Functional Medicine

Explaining Functional Medicine

Functional medicine is a model of medical diagnosis and management that is an all-inclusive science based model. It has been described as patient-centered rather than disease centered. That is because functional medicine tries to understand the patient rather than put a label on a set of symptoms. At its core, functional medicine tries to understand physiologic systems that are out of balance, determine the cause(s) of the imbalance, correct those imbalances by addressing the cause(s), and allow the healing power of the body to take over.

My simple definition for functional medicine is "Applying basic science in clinical practice." That is because, unlike conventional medicine, functional medicine practitioners draw on knowledge and testing in biochemistry, genetics, immunology, microbiology, neuroscience, pharmacology, physiology, and toxicology in assessing patients. This is in addition to statistics; a science discipline that is shared by both conventional medicine and functional medicine. However, saying functional medicine is applying basic science in clinical practice does not do justice to this model of practice. Functional medicine is based on principles designed to address issues of uncertainty in practice.

They are:

  1. Biochemical individuality based on genetic and environmental uniqueness
  2. Patient centered versus disease centered
  3. Dynamic balance of internal and external factors
  4. Web-like interconnections of physiological factors
  5. Health as a positive vitality – not merely the absence of disease
  6. Promotion of organ reserve – healthspan

Biochemical individuality is based on genetics as well as environmental exposures. Genetic individuality means that we are not all made the same. That is why two people will smoke for a lifetime, and one gets lung cancer, while the other does not. Or one gets emphysema while the other gets heart disease or stroke. Differences in environmental exposure may be the reason why two people with the same diagnosis, such as migraine may not respond the same treatment, but to different approaches to treatment. A production worker, who is constantly under stress at work may not respond to the same treatment as a mechanic who is exposed to fumes all day long. These two persons may have the same diagnosis, but very different causes. A functional medicine approach, which does not depend on "the migraine medicine," but identifies the different causes for these persons is likely to benefit both.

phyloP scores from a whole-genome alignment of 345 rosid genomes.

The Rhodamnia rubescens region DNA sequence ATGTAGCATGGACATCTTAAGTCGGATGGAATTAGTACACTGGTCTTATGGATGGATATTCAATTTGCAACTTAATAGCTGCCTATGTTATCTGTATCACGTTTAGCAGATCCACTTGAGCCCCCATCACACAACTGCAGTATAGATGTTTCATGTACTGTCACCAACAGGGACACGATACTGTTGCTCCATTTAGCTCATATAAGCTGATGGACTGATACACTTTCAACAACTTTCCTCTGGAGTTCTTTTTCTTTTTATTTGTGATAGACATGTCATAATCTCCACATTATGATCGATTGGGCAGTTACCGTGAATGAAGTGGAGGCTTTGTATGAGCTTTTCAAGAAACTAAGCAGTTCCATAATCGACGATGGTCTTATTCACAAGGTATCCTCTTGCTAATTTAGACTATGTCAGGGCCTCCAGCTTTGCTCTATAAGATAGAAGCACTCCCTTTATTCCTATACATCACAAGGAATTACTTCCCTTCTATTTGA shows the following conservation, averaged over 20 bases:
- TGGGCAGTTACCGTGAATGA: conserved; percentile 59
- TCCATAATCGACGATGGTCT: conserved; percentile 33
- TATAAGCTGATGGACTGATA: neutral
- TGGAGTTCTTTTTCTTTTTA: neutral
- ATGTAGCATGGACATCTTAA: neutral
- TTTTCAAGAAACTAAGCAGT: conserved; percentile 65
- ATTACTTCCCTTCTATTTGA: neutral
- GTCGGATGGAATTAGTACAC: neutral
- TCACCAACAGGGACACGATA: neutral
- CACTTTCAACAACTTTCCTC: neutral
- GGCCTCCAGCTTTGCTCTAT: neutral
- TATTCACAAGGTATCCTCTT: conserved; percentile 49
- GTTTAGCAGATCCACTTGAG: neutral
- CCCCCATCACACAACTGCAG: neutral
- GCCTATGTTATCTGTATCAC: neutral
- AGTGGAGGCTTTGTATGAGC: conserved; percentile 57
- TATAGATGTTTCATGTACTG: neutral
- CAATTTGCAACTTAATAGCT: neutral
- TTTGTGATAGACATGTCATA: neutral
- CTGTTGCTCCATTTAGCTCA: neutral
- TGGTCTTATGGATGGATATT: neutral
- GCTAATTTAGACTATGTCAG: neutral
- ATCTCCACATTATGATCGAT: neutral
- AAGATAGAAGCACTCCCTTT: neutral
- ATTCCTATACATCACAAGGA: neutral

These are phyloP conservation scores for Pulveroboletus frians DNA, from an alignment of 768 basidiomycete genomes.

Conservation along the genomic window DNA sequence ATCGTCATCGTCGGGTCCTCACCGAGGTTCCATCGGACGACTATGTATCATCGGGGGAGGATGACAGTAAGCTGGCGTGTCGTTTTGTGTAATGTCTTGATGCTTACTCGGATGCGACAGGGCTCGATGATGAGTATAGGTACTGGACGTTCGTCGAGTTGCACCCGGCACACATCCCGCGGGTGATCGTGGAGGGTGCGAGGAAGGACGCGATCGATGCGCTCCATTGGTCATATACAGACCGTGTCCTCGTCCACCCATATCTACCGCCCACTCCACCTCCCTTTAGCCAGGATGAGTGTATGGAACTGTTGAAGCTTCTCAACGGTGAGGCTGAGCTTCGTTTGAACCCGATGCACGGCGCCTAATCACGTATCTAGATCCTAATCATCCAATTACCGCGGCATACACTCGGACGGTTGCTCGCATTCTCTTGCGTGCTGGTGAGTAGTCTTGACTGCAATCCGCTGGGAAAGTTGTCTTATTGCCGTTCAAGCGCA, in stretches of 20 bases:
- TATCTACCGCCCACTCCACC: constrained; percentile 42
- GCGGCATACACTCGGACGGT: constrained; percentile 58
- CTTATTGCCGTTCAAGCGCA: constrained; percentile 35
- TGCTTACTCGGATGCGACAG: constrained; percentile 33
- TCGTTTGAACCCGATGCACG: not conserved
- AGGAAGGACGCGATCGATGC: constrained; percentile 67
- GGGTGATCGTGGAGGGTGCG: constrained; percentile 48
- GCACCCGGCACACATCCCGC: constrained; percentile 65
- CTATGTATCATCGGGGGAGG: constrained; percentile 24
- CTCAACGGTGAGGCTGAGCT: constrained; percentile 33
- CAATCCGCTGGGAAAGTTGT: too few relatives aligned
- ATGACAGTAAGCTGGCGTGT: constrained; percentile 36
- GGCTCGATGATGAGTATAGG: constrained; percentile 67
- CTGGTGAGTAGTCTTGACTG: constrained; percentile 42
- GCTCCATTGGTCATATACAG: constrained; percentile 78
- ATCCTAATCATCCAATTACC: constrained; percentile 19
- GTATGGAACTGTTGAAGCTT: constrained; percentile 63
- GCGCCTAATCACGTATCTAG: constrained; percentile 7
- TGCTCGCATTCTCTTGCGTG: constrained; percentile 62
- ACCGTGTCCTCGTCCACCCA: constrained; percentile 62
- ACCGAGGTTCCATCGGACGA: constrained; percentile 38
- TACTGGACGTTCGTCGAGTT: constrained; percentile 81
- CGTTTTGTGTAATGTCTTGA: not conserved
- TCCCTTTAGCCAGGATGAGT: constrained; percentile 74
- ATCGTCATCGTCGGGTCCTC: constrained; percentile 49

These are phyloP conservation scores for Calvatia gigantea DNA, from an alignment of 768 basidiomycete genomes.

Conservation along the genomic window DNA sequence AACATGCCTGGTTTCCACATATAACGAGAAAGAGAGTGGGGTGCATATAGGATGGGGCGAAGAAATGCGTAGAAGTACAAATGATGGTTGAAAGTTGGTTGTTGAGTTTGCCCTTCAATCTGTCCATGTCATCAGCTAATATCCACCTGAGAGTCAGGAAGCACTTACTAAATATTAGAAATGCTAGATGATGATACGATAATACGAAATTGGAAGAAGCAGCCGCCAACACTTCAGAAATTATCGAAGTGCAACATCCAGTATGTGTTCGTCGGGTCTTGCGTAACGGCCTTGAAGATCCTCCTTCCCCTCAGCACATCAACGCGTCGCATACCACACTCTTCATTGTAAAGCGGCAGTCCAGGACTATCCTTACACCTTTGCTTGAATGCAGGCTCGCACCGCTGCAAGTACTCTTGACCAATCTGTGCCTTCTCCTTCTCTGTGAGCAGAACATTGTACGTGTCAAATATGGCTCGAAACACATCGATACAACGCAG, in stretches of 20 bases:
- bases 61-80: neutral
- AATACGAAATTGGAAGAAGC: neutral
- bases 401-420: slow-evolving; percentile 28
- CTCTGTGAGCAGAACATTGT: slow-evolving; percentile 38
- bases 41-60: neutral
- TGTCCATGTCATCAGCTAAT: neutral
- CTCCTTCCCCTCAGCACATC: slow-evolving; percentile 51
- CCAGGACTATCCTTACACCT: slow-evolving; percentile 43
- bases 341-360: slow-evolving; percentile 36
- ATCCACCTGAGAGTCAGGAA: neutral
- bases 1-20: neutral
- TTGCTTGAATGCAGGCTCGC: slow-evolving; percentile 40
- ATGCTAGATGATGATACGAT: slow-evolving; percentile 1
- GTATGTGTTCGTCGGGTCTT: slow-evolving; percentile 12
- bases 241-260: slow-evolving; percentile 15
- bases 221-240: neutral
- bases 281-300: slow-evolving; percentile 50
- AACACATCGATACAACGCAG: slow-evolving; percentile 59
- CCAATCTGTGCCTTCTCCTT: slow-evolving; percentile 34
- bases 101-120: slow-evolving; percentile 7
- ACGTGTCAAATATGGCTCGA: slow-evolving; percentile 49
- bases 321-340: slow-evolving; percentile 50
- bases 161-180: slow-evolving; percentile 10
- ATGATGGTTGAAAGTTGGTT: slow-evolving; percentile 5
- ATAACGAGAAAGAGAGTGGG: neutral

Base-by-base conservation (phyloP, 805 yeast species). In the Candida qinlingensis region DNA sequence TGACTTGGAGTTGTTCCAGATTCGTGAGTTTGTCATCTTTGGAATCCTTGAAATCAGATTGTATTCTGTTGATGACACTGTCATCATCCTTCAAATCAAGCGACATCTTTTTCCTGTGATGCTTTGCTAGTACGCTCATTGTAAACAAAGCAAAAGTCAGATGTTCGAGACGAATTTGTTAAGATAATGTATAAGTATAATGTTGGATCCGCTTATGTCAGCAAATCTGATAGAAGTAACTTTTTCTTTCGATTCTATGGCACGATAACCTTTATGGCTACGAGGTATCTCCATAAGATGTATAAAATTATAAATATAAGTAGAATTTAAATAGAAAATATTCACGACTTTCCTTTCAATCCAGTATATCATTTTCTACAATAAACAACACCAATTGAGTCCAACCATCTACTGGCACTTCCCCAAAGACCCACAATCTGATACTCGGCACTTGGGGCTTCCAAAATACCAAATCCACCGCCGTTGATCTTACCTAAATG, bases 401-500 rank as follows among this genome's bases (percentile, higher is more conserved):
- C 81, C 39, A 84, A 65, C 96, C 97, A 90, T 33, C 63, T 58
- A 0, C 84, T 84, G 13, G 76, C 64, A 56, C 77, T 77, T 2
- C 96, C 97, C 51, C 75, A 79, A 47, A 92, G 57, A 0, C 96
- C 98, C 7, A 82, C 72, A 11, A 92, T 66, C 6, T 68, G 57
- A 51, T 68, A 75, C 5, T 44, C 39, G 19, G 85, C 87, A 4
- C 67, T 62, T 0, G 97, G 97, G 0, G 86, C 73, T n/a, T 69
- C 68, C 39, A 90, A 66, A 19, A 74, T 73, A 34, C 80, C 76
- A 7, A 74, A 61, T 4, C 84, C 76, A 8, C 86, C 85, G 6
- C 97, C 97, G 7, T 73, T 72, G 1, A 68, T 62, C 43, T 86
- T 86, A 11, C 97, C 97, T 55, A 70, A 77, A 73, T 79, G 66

In patient centered care, the doctor: Explores the patient’s main reason for the visit, concerns, and need for information; Seeks an integrated understanding of the patient’s world - that is, the whole person, emotional needs, and life issues; Finds common ground on what the problem is and mutually agrees on management; Enhances prevention and health promotion; Enhances the continuing relationship between the patient and the doctor. For these reasons, a typical functional medicine visit takes much longer than a conventional office visit. Every aspect of the patient’s health history is explored and used in identifying and addressing their health issues. "The individual, not the disease, is the target of treatment" in patient centered care. Rather than a top-down approach, patient centered care is based on a therapeutic partnership between doctor and patient. It involves explanation of findings, and shared decision making regarding treatments and recommendations. A typical functional medicine patient is therefore well informed about their health condition.

Internal factors such as genetic predisposition determine risk, but that risk may never materialize as disease unless environmental inputs such as diet, exercise, smoking and other exposures interact with an individual’s genes or interfere with biochemical and physiologic processes to create disease.

Imbalances in one functional system affects, and creates imbalances in other functional systems. An understanding of the connections between different functional systems allows for treatment approaches that address the whole body.

"Health is much more than the absence of disease ... For the individual, maintaining and enhancing health requires a proactive approach characterized by behaviors, choices and interventions that maximize function and wellness," Fontanarosa. Functional medicine promotes lifestyle factors such as proper nutrition, exercise, healthy sleep, spirituality and relationships to promote a healthy vitality, and delay the onset of chronic disease and disability.

These principles of functional medicine define what functional medicine is. The beauty of functional medicine is its application across clinical disciplines. There are clinicians from allopathic, osteopathic and naturopathic medicine; chiropractic; acupuncture and other disciplines using basic science and the principles of functional medicine to enhance patient outcomes.



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